'We've seen people die': Ontario cracks down on stunt driving with new legislation starting this week
Offenders will lose their license for 30 days, have their vehicle impounded for 14 days
Ontario is cracking down on high-risk driving with stiffer penalties for stunt driving, street racing and aggressive driving offences, with new laws going to effect this week.
The Moving Ontarians More Safely Act, also known as the MOMS Act, was introduced in the legislature on April 26 and will roll out in stages on July 1.
Under the new legislation, drivers will face longer licence suspensions, and have their vehicles impounded for twice as long as they would currently.
"Both as Minister of Transportation and a parent to driving-aged teens, I am extremely concerned by the rising numbers of young drivers in Ontario caught stunt driving, street racing and driving aggressively," said Caroline Mulroney, Minister of Transportation, in a news release.
"Driving is a privilege and those who threaten the safety of others have no place on our roads," said Mulroney.
The Ontario government says the number of driver's licence suspensions handed out for street racing and stunt driving increased 130 per cent between 2013 and 2019, and rose by an additional 52 per cent between March and August 2020 compared to the same period in 2019. Nearly five per cent of drivers suspended during this period had one or more previous suspensions in the previous five years.
The new penalties under the MOMS Act include:
- Increasing the roadside driver's licence suspension and vehicle impoundment periods for drivers caught street racing/stunt driving from seven days each to a 30-day driver's licence suspension and a 14-day vehicle impoundment.
- Introducing escalating post-conviction driver's licence suspensions for drivers convicted of street racing/stunt driving:
- For a first offence, a minimum of one to three years
- For a second offence, a minimum of three to 10 years
- For a third offence, a lifetime suspension that may be reduced at a later date to be established by regulation, and
- For fourth and subsequent offences, a lifetime driver's licence suspension.
The legislation also lowers the speed threshold for stunt driving charges form 50 km/h to 40 km/h or more above the speed limit on roads where the speed limit is less than 80 km/h, and introduces a default speed limit of 80 km/h on a highway not within a local municipality or a built-up area.
'Not worth the risk'
Sgt. Kerry Schmidt, spokesperson for the OPP's highway safety division, says a record 8,270 stunt driving charges were laid last year since stunt driving legislation came into effect in 2007.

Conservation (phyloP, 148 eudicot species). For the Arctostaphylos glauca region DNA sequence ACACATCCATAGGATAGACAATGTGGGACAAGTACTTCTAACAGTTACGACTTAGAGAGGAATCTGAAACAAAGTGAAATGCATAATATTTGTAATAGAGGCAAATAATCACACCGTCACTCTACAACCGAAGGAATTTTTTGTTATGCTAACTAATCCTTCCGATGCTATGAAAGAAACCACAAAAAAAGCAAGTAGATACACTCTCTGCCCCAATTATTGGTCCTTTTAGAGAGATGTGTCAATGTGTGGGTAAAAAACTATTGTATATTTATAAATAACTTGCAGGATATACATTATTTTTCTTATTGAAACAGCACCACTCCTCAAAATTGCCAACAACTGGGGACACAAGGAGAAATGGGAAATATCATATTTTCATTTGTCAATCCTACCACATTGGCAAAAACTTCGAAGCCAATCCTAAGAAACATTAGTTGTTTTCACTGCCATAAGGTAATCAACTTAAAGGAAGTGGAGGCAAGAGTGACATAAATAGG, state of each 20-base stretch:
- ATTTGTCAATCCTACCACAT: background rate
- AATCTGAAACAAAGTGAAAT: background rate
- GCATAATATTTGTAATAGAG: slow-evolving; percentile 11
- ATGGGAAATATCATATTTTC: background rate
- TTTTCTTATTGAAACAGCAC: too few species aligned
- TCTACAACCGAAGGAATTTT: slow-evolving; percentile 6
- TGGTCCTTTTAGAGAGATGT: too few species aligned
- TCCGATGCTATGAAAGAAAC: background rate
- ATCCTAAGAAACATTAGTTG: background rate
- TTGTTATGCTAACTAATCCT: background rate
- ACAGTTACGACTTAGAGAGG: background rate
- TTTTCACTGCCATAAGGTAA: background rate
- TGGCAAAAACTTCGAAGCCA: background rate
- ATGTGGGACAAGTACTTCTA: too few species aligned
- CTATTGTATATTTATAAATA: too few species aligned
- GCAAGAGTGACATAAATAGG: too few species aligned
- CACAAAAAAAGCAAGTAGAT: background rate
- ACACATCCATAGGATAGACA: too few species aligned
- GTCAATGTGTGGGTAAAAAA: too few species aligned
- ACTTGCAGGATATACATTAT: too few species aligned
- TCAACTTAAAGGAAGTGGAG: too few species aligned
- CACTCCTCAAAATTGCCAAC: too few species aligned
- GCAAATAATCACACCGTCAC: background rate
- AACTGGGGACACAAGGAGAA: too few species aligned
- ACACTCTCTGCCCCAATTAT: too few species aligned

"That is just completely unacceptable," said Schmidt. "Aggressive driving, dangerous driving continues to be a leading cause of death and injury on our highways, and these increased sanctions will hopefully have an even stronger deterrent."
Groups who engage in stunt driving and street racing have become more organized and are able to draw large crowds, which increases the risk of injury, he said.
"They're setting up in locations, they're monitoring police activities, they're working together on social media, they're communicating in private chats," said Schmidt.
"We've seen people involved in collisions, we've seen people get hurt, and we've seen people die, and this is just not worth that risk."
I support any effort by <a href="https://twitter.com/TorontoPolice?ref_src=twsrc%5Etfw">@TorontoPolice</a> & Municipal Licensing to further crack down on street racing, stunt driving and disruptive vehicle noise in our city.<br><br>I wrote a letter to Chief <a href="https://twitter.com/jamesramertps?ref_src=twsrc%5Etfw">@jamesramertps</a> and the City’s Municipal Licensing regarding the rise in street and stunt racing. <a href="https://t.co/zNOtl0UTGw">pic.twitter.com/zNOtl0UTGw</a>—@JohnTory
High-risk driving 'an epidemic' in Toronto, mayor says
Toronto mayor John Tory says he supports any effort to further crack down on street racing, stunt driving and disruptive vehicle noise.
In a letter Tuesday, the mayor implored Toronto police chief James Ramer and the city's Municipal Licensing and Standards department to "consider how even more can be done to enhance enforcement on Toronto's streets."
In the letter, Tory commends police for ramping up their enforcement efforts, referencing the recent success of "Project Takeover", a joint-forces initiative that resulted in hundreds of charges against illegal street racing groups across the GTA.
"High-risk driving and stunt racing is an epidemic and is at odds with the City's Vision Zero Road Safety Plan, and we must do even more to create safer streets," said Tory.
Since the start of the pandemic, Tory says Toronto has seen a "dramatic and troubling" rise in high-risk driving.
From January 2021 to the end of May, the city saw a 90 per cent increase in racing and stunt driving charges compared to the same time in 2019. Toronto police issued 276 tickets during that time, which is 130 more tickets than were given out during those months in 2019.